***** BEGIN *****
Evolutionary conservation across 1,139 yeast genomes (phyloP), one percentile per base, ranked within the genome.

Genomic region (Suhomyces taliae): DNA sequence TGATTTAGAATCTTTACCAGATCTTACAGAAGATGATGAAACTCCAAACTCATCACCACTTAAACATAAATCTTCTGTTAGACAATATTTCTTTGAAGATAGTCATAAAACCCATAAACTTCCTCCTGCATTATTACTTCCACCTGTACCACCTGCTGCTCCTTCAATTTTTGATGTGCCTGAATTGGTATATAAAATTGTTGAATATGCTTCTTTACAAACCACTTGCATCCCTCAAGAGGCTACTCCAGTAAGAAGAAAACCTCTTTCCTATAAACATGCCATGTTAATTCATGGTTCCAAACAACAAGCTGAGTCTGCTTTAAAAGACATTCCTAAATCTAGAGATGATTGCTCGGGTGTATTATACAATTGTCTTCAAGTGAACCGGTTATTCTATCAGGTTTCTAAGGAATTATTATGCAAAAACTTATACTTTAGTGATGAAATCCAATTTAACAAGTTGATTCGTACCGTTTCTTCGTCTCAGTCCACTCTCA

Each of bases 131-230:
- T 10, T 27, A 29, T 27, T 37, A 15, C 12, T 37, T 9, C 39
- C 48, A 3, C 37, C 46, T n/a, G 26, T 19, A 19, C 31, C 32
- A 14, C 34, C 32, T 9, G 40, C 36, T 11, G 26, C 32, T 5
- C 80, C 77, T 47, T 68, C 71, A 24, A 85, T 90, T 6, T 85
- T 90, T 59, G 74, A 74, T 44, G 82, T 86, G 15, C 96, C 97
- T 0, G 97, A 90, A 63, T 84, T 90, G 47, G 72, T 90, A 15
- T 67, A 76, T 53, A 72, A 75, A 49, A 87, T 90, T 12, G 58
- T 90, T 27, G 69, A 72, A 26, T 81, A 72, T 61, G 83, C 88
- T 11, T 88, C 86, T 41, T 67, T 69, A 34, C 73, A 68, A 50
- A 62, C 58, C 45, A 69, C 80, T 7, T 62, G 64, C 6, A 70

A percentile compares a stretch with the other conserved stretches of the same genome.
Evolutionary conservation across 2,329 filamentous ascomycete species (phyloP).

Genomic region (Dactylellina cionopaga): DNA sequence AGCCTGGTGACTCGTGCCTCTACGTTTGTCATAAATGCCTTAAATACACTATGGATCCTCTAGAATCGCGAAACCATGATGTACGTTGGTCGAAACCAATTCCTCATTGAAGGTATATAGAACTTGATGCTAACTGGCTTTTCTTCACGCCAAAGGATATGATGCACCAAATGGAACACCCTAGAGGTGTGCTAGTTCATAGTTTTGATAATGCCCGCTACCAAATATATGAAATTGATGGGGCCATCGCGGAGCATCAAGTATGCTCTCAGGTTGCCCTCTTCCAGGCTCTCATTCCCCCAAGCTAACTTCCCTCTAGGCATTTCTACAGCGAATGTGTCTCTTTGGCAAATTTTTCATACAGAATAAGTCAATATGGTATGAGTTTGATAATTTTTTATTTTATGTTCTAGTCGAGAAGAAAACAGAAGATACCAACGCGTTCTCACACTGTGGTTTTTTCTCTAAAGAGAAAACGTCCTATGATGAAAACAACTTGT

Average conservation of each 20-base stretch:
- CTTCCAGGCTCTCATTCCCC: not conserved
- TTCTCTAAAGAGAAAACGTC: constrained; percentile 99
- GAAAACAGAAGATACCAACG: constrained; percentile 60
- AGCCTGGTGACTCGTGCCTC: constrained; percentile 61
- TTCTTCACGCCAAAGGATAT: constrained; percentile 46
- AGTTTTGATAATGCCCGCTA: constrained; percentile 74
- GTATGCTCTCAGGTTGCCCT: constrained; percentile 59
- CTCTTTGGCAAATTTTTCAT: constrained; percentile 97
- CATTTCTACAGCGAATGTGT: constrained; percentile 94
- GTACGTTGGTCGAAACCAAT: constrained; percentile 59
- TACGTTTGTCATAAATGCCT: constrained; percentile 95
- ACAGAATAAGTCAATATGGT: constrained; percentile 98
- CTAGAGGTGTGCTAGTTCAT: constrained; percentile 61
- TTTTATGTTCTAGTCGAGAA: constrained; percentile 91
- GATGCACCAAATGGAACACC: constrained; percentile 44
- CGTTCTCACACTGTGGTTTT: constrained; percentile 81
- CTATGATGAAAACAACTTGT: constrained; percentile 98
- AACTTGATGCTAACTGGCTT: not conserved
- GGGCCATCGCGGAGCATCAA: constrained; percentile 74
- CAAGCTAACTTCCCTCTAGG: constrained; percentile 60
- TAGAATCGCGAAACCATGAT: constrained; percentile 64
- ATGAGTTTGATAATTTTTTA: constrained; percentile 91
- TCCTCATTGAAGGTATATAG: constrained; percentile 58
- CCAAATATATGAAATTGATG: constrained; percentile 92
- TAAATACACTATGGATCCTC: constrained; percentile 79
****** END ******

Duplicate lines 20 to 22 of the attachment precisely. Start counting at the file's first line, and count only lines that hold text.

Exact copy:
- GAAAACAGAAGATACCAACG: constrained; percentile 60
- AGCCTGGTGACTCGTGCCTC: constrained; percentile 61
- TTCTTCACGCCAAAGGATAT: constrained; percentile 46